CINCINNATI -- The Reds' 4-0 loss to the Dodgers on Sunday at Great American Ball Park didn't feature many robust moments, nor was starting pitcher Anthony DeSclafani particularly sharp on the mound. While it might be easy for young pitchers on the staff to watch and learn when a pitcher
CINCINNATI -- The Reds' 4-0 loss to the Dodgers on Sunday at Great American Ball Park didn't feature many robust moments, nor was starting pitcher Anthony DeSclafani particularly sharp on the mound. While it might be easy for young pitchers on the staff to watch and learn when a pitcher like DeSclafani is at the top of his game, they should also be observing when he isn't.
DeSclafani began the game by allowing a leadoff home run to Chase Utley and trailed by a 3-0 score after three innings. But he was still able to provide something the rotation often struggled with the first half -- a seven-inning start. He gave up all four runs with eight hits, one intentional walk and six strikeouts.
"He's not going to fall apart," Reds manager Bryan Price said. "If he's going to get beat, it's because he's going to get hit and he's not going to self-inflict and make a bunch of critical mistakes, walk a bunch of guys, pitch behind constantly. He's just going to compete his way through whatever you need him to do."
Through 14 starts, DeSclafani is 7-2 with a 3.27 ERA since returning from a strained left oblique on June 10. This was just his fourth outing that did not qualify as a quality start, but it was the 11th time he completed at least six innings.
Utley slugged a 2-1 fastball to right field for the homer, only the second time the first batter of a game has homered against DeSclafani. Back-to-back one-out singles by Utley and Corey Seager plated two runs in the third.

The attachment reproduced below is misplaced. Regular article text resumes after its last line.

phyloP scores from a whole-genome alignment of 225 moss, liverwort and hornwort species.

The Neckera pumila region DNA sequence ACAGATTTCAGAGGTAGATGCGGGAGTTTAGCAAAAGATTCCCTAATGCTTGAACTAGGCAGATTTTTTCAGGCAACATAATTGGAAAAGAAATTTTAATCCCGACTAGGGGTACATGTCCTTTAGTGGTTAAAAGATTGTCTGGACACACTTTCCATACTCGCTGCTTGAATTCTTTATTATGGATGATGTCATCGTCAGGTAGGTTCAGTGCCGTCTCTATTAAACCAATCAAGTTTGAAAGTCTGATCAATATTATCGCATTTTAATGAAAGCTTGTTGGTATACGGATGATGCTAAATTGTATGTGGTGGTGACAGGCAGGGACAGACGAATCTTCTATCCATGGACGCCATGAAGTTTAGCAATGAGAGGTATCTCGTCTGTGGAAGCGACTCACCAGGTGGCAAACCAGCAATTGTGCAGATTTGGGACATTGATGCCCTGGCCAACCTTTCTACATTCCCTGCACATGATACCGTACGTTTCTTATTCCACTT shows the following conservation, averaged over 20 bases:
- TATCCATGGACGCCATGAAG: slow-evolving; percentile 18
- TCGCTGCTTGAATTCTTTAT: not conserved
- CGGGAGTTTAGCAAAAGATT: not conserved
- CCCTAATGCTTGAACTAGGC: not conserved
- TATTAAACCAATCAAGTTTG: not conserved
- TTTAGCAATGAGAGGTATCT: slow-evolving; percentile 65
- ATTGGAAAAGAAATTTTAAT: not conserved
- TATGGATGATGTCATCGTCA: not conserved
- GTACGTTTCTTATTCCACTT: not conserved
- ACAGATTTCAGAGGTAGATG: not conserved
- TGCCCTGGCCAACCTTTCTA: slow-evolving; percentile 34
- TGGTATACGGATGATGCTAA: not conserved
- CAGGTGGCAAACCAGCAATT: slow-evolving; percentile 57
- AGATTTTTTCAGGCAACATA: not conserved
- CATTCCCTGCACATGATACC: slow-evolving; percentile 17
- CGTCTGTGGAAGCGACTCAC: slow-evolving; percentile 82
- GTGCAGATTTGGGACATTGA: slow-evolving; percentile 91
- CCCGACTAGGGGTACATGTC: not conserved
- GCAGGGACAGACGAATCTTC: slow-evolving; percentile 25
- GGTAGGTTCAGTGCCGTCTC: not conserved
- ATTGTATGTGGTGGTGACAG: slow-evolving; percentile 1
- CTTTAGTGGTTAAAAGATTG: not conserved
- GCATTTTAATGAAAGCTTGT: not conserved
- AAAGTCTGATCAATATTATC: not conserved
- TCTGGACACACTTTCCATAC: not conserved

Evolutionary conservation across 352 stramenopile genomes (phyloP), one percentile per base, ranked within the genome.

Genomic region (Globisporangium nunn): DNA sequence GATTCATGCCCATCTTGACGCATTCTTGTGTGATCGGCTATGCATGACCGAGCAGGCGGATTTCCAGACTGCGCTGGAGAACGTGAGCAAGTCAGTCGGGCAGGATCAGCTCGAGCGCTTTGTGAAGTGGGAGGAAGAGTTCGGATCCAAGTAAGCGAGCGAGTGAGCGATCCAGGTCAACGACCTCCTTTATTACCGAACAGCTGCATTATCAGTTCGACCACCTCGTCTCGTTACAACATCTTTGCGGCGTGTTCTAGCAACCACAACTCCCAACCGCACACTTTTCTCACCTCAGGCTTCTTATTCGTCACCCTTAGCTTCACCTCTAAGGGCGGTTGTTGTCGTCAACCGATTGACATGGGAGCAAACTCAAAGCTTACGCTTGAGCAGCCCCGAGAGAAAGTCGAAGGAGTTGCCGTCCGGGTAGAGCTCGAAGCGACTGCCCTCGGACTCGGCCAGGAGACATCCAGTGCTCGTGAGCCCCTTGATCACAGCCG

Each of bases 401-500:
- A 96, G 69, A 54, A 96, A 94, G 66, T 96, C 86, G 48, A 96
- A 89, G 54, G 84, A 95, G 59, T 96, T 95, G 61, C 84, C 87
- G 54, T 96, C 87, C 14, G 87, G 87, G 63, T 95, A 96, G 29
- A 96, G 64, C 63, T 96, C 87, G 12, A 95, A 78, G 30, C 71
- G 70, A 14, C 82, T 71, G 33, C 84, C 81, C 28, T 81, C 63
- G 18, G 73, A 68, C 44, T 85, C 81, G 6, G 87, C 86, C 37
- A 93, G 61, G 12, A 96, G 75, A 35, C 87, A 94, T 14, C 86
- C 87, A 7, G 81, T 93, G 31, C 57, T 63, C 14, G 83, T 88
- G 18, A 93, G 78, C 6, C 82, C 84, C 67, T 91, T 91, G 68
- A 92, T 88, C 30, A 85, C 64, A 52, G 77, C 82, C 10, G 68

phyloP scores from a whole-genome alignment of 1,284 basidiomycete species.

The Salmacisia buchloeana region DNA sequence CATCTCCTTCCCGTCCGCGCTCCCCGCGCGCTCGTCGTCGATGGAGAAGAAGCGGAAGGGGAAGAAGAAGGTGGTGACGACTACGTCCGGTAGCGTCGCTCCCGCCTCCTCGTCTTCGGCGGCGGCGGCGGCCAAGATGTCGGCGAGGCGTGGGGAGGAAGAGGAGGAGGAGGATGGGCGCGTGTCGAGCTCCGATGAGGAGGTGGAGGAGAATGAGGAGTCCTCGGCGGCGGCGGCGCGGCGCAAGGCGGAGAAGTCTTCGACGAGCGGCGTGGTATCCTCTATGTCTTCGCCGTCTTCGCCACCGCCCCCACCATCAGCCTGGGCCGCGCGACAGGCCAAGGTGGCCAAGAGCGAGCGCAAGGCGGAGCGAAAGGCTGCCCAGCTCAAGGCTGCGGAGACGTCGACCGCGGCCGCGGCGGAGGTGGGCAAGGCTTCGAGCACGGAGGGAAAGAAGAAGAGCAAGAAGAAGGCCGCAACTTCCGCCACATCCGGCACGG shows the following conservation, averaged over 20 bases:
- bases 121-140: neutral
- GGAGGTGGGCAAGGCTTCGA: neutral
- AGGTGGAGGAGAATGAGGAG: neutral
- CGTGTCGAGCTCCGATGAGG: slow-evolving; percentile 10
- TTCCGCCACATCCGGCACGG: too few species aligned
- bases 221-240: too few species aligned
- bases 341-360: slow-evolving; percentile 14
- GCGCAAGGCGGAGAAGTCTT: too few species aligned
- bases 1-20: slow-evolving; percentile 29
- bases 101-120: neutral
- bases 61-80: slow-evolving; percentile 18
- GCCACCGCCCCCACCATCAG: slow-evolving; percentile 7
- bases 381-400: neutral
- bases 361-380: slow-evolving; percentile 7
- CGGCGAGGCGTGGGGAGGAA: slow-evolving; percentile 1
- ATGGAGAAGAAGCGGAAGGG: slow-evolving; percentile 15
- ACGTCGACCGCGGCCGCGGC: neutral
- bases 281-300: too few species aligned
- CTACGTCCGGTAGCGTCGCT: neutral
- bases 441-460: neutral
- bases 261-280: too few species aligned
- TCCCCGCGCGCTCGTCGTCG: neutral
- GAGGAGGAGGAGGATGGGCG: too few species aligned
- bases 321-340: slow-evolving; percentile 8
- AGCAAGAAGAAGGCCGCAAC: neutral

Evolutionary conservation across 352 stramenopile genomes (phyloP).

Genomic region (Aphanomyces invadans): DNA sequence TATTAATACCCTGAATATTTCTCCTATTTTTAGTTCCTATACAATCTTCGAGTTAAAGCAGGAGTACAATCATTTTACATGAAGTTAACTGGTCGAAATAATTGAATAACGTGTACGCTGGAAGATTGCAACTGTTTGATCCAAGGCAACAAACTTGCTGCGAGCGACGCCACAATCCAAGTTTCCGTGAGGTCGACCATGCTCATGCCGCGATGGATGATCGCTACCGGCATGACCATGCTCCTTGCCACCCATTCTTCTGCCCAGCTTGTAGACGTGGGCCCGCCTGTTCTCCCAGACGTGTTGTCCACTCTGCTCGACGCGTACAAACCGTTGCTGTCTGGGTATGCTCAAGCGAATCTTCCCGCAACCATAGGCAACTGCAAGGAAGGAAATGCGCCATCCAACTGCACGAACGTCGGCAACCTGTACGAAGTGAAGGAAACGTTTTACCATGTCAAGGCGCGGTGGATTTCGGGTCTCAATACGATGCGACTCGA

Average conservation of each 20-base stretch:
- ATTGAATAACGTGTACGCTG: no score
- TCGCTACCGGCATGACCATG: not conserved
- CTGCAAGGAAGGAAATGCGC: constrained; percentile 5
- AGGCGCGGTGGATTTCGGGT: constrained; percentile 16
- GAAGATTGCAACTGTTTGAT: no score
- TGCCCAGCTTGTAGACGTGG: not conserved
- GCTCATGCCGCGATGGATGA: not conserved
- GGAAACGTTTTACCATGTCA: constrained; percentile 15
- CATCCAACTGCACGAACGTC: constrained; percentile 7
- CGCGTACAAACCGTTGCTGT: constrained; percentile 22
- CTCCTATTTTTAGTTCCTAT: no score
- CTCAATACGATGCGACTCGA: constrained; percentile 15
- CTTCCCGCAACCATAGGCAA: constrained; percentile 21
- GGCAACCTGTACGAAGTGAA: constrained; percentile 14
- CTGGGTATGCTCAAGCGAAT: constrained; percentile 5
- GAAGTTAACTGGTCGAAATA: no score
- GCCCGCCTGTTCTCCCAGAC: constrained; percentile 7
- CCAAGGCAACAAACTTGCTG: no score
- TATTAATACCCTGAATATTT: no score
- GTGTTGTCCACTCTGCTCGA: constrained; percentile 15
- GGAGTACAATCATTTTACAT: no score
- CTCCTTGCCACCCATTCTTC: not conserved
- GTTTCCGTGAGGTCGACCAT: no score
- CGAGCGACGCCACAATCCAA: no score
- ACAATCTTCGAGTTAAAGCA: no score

Even some of the outs were hit hard to the outfield.
"I just tried attacking," DeSclafani said. "Utley got one there in the first. I'd like to have that pitch back. In the third inning, I fell behind guys and I didn't make pitches to get out of the inning. I just tried attacking and staying in the game as long as I can. I was happy to get through seven and just trying to keep the bullpen out of it. Today was a grind, I just had to compete."
DeSclafani had 89 pitches through the sixth inning, which featured two hits and a Joc Pederson sacrifice fly for the fourth run. Price let DeSclafani bat for himself in the bottom of the sixth and it proved important, as the right-hander worked a 1-2-3 top of the seventh.
That allowed Price to use only two relievers in Tony Cingrani and Ross Ohlendorf. Earlier in the season, Reds starters often struggled to get through five innings and the bullpen became taxed while leading the Majors in innings in the first half of the season.
"That's the value of being a starting pitcher -- as we've talked about many times -- the responsibility," Price said. "When you've got guys that fall apart when they give up runs early in the game and you have to get them out, it's hard to trust that you're not going to kill your bullpen when you start these guys. So we're trying to start as many of these reliable starters that compete into the deeper innings, can survive a rough start and keep themselves in the game, because it also keeps our bullpen fresh. That's certainly paying dividends here in the second half."
Mark Sheldon has covered the Reds for MLB.com since 2006, and previously covered the Twins from 2001-05. Follow him on Twitter @m_sheldon and Facebook and listen to his podcast.